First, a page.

The decision underscored that the two-year-old case that has
frayed ties between the two countries was far from over — despite
Monday's move to drop the more serious charges.
"They will still be tried in India, under Indian law," foreign
ministry spokesman Syed Akbaruddin told Reuters. "It is not a
bilateral issue. It is about trying to ensure that those who are
charged with crimes against Indian nationals will be held
accountable under Indian law."
Charges have yet to be filed in the case, not unusual in India's
notoriously slow legal system, which spurred Italy to approach the
Supreme Court last month demanding a ruling for the marines to
return home. Italy also recalled its ambassador to New Delhi last
week in protest at the delays.
The sailors, part of a military security team protecting a privately
owned cargo ship, say they mistook the fishermen for pirates and
fired warning shots into the water during the incident in February
2012, off the coast of Kerala state.
Massimiliano Latorre and Salvatore Girone do not admit to killing
anyone. They are on bail, but cannot leave India.
There is wide public support for the marines in Italy, while in
India, protesters have marched through city streets to demand harsh
Indians in Italy, and the Indian embassy, have received hundreds of
threats demanding the return of the marines. Dozens have poured in
by post and email in the last few weeks, the foreign ministry said.
The embassy says it found a bullet in its mailbox in recent days.
Indian attorney general Ghoolam Vahanvati told the Supreme Court on
Monday the prosecution would not proceed against the marines under
the anti-piracy section of the Suppression of Unlawful Acts. He gave
The two men can still be tried under India's criminal laws, but the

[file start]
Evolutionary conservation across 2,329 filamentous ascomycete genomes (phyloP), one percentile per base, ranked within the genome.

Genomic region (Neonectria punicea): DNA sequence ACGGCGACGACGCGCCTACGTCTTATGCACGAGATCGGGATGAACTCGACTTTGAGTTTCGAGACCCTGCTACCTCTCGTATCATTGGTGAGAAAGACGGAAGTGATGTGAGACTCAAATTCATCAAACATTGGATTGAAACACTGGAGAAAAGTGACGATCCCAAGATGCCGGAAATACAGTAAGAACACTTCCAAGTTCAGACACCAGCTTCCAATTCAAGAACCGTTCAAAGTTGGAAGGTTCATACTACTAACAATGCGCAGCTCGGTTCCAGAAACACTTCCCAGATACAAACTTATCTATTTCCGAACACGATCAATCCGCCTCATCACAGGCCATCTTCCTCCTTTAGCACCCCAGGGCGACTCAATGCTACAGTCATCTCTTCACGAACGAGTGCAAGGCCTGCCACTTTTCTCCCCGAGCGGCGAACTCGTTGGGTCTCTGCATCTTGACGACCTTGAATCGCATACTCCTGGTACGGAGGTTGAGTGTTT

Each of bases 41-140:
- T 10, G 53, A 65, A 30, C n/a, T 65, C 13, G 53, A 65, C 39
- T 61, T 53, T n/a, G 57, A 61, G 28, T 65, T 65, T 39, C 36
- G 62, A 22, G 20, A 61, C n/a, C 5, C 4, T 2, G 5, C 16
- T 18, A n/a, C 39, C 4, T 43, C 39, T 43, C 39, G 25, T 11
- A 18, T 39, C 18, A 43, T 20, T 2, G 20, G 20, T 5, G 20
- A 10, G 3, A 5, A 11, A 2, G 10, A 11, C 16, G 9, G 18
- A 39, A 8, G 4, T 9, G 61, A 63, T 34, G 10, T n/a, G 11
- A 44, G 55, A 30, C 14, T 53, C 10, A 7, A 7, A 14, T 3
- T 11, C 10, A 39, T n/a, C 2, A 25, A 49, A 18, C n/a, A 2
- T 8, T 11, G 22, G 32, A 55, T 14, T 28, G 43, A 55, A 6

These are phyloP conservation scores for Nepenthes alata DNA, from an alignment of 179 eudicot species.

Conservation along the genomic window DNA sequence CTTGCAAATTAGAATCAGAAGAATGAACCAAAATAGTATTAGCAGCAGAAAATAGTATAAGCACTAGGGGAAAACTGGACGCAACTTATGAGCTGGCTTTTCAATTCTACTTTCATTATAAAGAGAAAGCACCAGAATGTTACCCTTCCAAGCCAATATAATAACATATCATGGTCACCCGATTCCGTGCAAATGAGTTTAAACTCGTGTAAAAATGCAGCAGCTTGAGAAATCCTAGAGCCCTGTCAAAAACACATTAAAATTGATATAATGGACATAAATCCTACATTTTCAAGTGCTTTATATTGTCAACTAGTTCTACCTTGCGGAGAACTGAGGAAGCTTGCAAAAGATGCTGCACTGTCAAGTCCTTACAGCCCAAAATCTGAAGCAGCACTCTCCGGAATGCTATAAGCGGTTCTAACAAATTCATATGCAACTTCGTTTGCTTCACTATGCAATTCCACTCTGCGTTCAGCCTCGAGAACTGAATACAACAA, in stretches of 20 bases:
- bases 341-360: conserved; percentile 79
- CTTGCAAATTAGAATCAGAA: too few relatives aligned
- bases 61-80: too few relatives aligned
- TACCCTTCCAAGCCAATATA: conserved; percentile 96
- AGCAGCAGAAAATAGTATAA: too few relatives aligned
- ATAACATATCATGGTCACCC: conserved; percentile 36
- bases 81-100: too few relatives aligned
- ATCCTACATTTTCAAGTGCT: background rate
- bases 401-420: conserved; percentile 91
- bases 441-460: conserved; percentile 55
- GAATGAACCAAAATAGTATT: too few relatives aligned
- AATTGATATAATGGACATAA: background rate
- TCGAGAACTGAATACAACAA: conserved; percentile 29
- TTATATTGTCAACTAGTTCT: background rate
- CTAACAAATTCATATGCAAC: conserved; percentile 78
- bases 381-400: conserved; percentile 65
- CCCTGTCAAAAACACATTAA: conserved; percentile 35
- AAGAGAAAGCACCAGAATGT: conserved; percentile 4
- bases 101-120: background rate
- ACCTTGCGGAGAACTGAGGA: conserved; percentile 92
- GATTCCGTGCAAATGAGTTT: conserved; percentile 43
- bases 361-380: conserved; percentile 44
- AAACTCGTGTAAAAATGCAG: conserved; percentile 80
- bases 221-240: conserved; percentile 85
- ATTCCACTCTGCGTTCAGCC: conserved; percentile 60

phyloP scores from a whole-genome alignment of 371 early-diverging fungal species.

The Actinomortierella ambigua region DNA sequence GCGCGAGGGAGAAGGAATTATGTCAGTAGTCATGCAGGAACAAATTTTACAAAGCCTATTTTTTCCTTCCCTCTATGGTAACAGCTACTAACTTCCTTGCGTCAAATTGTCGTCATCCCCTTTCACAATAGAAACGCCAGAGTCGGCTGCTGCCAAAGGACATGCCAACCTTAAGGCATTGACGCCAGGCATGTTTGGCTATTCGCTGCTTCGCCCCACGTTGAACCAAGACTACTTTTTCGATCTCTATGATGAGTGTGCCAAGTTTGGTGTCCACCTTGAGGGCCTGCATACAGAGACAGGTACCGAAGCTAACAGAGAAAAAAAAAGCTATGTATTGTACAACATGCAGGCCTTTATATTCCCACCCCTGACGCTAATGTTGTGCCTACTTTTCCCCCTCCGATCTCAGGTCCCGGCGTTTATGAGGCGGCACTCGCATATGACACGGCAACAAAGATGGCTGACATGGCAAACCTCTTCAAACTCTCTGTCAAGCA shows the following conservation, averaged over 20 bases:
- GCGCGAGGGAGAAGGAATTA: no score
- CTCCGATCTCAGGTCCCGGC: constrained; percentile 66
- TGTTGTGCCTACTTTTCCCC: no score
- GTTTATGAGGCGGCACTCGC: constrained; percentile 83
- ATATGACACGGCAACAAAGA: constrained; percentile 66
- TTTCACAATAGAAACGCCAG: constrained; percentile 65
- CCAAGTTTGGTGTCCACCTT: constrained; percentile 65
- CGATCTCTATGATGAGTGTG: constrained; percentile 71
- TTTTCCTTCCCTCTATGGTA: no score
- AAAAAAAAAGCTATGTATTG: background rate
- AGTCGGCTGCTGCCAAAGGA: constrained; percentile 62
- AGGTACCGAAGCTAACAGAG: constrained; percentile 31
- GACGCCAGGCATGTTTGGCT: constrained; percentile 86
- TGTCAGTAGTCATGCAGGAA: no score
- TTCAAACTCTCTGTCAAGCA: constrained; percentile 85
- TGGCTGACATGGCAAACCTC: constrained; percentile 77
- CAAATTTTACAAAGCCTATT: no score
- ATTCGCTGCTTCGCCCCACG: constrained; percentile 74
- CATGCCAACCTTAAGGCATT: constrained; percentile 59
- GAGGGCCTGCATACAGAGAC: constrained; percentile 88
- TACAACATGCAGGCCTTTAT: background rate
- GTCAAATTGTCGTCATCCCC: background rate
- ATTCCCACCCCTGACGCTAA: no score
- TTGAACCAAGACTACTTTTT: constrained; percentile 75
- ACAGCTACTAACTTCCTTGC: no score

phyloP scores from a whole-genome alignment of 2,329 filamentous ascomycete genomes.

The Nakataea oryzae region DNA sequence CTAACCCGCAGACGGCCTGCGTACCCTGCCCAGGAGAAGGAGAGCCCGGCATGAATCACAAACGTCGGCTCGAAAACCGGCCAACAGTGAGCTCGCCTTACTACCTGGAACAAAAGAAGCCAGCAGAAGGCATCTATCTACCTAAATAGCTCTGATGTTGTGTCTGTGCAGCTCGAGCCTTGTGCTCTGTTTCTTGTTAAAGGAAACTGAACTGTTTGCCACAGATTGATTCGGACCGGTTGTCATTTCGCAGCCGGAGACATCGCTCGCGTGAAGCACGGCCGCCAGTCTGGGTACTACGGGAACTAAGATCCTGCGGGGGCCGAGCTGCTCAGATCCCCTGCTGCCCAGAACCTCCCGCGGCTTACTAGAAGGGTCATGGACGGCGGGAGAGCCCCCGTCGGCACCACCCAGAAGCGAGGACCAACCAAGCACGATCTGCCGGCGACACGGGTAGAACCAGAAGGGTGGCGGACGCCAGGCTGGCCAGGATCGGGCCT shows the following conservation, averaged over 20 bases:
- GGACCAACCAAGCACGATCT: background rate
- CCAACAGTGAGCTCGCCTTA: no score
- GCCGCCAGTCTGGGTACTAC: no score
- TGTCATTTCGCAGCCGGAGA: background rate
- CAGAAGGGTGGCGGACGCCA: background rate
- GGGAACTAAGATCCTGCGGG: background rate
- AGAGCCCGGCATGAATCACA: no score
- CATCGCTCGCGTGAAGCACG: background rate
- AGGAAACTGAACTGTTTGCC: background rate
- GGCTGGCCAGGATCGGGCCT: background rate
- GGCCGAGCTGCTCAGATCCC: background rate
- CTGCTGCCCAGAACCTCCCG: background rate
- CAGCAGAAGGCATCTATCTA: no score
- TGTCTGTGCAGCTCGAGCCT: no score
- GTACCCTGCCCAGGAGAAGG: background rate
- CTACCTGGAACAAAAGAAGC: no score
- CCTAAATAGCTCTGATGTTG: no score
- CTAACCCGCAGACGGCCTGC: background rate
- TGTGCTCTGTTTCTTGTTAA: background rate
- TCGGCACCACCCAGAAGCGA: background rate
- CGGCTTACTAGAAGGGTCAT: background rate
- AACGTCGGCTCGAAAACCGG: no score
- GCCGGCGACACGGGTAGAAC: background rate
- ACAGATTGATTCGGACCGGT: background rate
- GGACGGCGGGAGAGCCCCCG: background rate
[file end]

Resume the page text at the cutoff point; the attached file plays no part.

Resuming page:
punishment in case of a conviction is ordinarily less stringent than
under the piracy law.
[to top of second column]
India will still argue that the National Investigation Agency, which
handles cases related to national security, should investigate the
fishermen's deaths. Italy will likely ask for the agency to be taken
off the case, according to a member or the attorney general's team.
India's top court is due hold its next hearing on the matter in
Italy's new Prime Minister, Matteo Renzi, made it clear on Monday
that the issue remained a priority, promising the Italian Senate his
"personal effort" in the "absurd and infuriating affair".
The shooting was one of the most high-profile maritime incidents in
recent years in India. It highlighted the loosely regulated, and
growing, practice of placing private and military armed guards on
ships as protection against pirates.
There have been other incidents involving India, which is
strategically placed near international shipping routes. In October,
India charged 33 men aboard an armed ship operated by a U.S.
maritime security firm for allegedly failing to produce papers
authorizing it to carry weapons in Indian waters.
On Tuesday, the International Organization of Masters, Mates and
Pilots, said in a statement that the crew members were being
subjected to "inhumane conditions in an Indian prison".
(Reporting by Frank Jack Daniel; writing by Sruthi Gottipati;
editing by Ron Popeski)
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